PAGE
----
# Literary Attention vs. City Population¶

Measure relationship between literary attention as measured by geographic location occurrence count in 1851-1875 U.S. fiction and populations of 23 U.S. cities between 1790 and as late as 1990. There's a fuller write-up on my blog.

## Preliminaries¶

In [1]:
%matplotlib inline

import pandas as pd
pd.set_option('max_columns', 50)

import numpy as np
import matplotlib.pyplot as plt
import seaborn as sns


## Data¶

In [2]:
cities = pd.read_csv('https://gist.githubusercontent.com/wilkens/9d6ea82c3f07fb7aed68/raw/48dc8d25b19a49cde258190ee8cea42a65722c4f/cities_data.csv', index_col=0)

Out[2]:
city year population literature
0 New York 1790 33100 10603
1 Washington 1790 2800 5079
2 Boston 1790 18300 4568
3 Philadelphia 1790 44100 2086
4 New Orleans 1790 5300 1590
In [3]:
cities.describe()

Out[3]:
year population literature
count 483.000000 483.000000 483.000000
mean 1890.000000 800996.687371 1424.000000
std 60.615789 1985015.220347 2340.399277
min 1790.000000 0.000000 112.000000
25% 1840.000000 21300.000000 229.000000
50% 1890.000000 101000.000000 637.000000
75% 1940.000000 623000.000000 1172.000000
max 1990.000000 16754000.000000 10603.000000
In [4]:
# Work with (base 10) log-scale data
cities_log = cities.replace(0,10) # Change zero populations to avoid log problems
cities_log['population'] = cities_log['population'].apply(np.log10)
cities_log['literature'] = cities_log['literature'].apply(np.log10)
c19_log = cities_log[cities_log.year <= 1900]


## Plots and calculations¶

In [16]:
# Plot lit vs. pop by census year for c19
sns.set_context("talk")
figure = sns.lmplot("population", "literature", col="year", hue="year", data=c19_log,
col_wrap=4, ci=95, palette="muted", size=3,
scatter_kws={"s": 50, "alpha": 1})
figure.set(xlim=(0,8), ylim=(1.5,4.5))

Out[16]:
<seaborn.axisgrid.FacetGrid at 0x119c21588>
In [17]:
# Plot lit vs. pop by census year for all years
figure = sns.lmplot("population", "literature", col="year", hue="year", data=cities_log,
col_wrap=6, ci=95, palette="muted", size=3,
scatter_kws={"s": 50, "alpha": 1})
figure.set(xlim=(0,8), ylim=(1.5,4.5))

Out[17]:
<seaborn.axisgrid.FacetGrid at 0x117ed2438>

OK, this all looks nice, but it's hard to compare the goodness of fit between census years. So let's measure the $r^2$ value for each year, then plot that by year to look for the highest values.

In [18]:
from scipy import stats

cities_na = cities_log.replace(1.0,np.nan) # Get rid of zero-population cities
years = []
rsqs = []
pvals = []
for year in range(1790,2000,10):
years.append(year)
data = cities_na[cities_na.year == year]
pops = data['population']
lits = data['literature']
mask = ~np.isnan(pops) & ~np.isnan(lits)
rsqs.append(r_value**2)
pvals.append(p_value)
# Munge the data back into a frame
data_na = {'year':years, 'Rsq':rsqs, 'p':pvals}
fits_na = pd.DataFrame(data_na)

In [19]:
# Plot the r^2 values
plt.figure(figsize=(8, 6))
plt.scatter(fits_na.year,
fits_na.Rsq,
s=75, c='royalblue')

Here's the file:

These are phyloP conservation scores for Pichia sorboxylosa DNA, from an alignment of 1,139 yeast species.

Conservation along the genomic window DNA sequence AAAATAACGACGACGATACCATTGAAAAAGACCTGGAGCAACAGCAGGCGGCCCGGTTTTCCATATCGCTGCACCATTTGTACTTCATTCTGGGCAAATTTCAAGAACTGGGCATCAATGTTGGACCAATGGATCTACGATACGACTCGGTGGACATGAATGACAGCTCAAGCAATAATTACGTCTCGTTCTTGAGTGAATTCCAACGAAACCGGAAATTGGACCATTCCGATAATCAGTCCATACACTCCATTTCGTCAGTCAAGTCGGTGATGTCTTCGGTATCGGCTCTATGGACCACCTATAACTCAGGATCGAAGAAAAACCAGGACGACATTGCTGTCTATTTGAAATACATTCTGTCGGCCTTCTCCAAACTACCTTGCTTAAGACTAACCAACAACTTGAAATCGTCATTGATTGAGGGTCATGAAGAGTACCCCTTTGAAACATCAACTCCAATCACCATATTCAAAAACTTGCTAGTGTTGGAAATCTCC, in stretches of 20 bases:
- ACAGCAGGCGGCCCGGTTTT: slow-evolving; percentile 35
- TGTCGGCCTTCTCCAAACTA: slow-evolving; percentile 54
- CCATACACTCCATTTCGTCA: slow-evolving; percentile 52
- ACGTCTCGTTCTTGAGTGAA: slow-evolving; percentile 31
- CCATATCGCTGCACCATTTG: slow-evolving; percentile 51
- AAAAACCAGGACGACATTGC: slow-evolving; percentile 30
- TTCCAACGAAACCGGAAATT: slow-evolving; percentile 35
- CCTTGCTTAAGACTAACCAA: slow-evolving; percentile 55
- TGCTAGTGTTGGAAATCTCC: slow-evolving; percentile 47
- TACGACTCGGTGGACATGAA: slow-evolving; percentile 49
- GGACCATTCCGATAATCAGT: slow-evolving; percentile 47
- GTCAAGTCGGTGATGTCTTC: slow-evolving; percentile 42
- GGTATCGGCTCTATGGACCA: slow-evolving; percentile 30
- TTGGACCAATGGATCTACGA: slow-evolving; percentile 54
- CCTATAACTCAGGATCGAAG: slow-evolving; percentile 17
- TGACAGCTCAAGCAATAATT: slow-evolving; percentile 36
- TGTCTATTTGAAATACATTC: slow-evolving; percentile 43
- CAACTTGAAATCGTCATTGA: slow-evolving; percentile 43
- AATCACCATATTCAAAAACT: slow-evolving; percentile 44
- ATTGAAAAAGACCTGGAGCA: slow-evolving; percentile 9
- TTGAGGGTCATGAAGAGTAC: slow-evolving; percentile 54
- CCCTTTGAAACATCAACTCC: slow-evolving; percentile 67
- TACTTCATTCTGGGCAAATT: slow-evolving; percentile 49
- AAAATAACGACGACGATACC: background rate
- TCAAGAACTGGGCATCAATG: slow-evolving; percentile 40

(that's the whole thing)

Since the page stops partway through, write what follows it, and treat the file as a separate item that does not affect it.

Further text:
titlestring = r'$r^2$ vs. Census Year'
plt.title(titlestring)
plt.xlabel('Census Year')
plt.ylabel(r'$r^2$')
plt.xlim(1780,2000)

Out[19]:
(1780, 2000)
In [20]:
# And p values
plt.figure(figsize=(8, 6))
plt.scatter(fits_na.year,
fits_na.p,
s=75, c='royalblue')
titlestring = 'p vs. Census Year'
plt.title(titlestring)
plt.xlabel('Census Year')
plt.ylabel('p')
plt.xlim(1780,2000)

Out[20]:
(1780, 2000)
In [21]:
# Return to the Rsq values, now with a Gaussian fit
from scipy.optimize import curve_fit
from scipy import asarray as ar,exp

# Define Gaussian function for fitting
def gauss(x,a,x0,sigma):
return a*exp(-(x-x0)**2/(2*sigma**2))

# Constants to normalize the fit
startyear = 1790
baseline = min(fits_na['Rsq']) # Gaussian curve decays to zero, so need to shift the baseline to make it work

x = ar(fits_na['year']-startyear)
y = ar(fits_na['Rsq']-baseline)
mean = x.mean()
sigma = x.std()

# Run the fit
popt, pcov = curve_fit(gauss, x, y, p0=[1,mean,sigma])

# Find x for max(y)
max_val = 0
max_year = 0
for i in range(0,200,1):
j = gauss(i,*popt)
if j > max_val:
max_val = j
max_year = i
print(max_year+startyear, max_val+baseline)

1832 0.535714383789


Note that the highest fitted $r^2$ value occurs in 1832. For comparison, the average book in the dataset was published in 1862.5 and the average location occurred in 1863.2. So almost exactly 30 years lag on average.

In [22]:
# Plot fitted data
plt.figure(figsize=(8, 6))
# Smoother fit line
xs = np.linspace(0,200,400)
plt.plot(xs+startyear, gauss(xs,*popt)+baseline, linewidth=1.0, c='black')
plt.scatter(x+startyear, y+baseline, s=75, c='royalblue')

plt.title('Fit Quality over Time')
plt.xlabel('Census Year')
plt.ylabel(r'$R^2$')
plt.xlim(1780,2000)

Out[22]:
(1780, 2000)

## Include zero-population cities¶

For reference, here's what the data would look like if we didn't drop zero-population cities in early years.

In [23]:
# Run a bunch of regressions
from scipy import stats
years = []
rsqs = []
pvals = []
for year in range(1790,2000,10):
years.append(year)
data = cities_log[cities_log.year == year]
pops = data['population']
lits = data['literature']
gradient, intercept, r_value, p_value, std_err = stats.linregress(pops,lits)
rsqs.append(r_value**2)
pvals.append(p_value)
# Munge the data back into a frame
data = {'year':years, 'Rsq':rsqs, 'p':pvals}
fits = pd.DataFrame(data)

In [24]:
# Plot the r^2 values
plt.figure(figsize=(8, 6))
plt.scatter(fits.year,
fits.Rsq,
s=75, c='royalblue')
titlestring = r'$r^2$ vs. Census Year'
plt.title(titlestring)
plt.xlabel('Census Year')
plt.ylabel(r'$R^2$')
plt.xlim(1780,2000)

Out[24]:
(1780, 2000)
In [26]:
# Plot the p values
plt.figure(figsize=(8, 6))
plt.scatter(fits.year,
fits.p,
s=75, c='royalblue')
titlestring = 'p vs. Census Year'
plt.title(titlestring)
plt.xlabel('Census Year')
plt.ylabel('P')
plt.xlim(1780,2000)

Out[26]:
(1780, 2000)
In [ ]: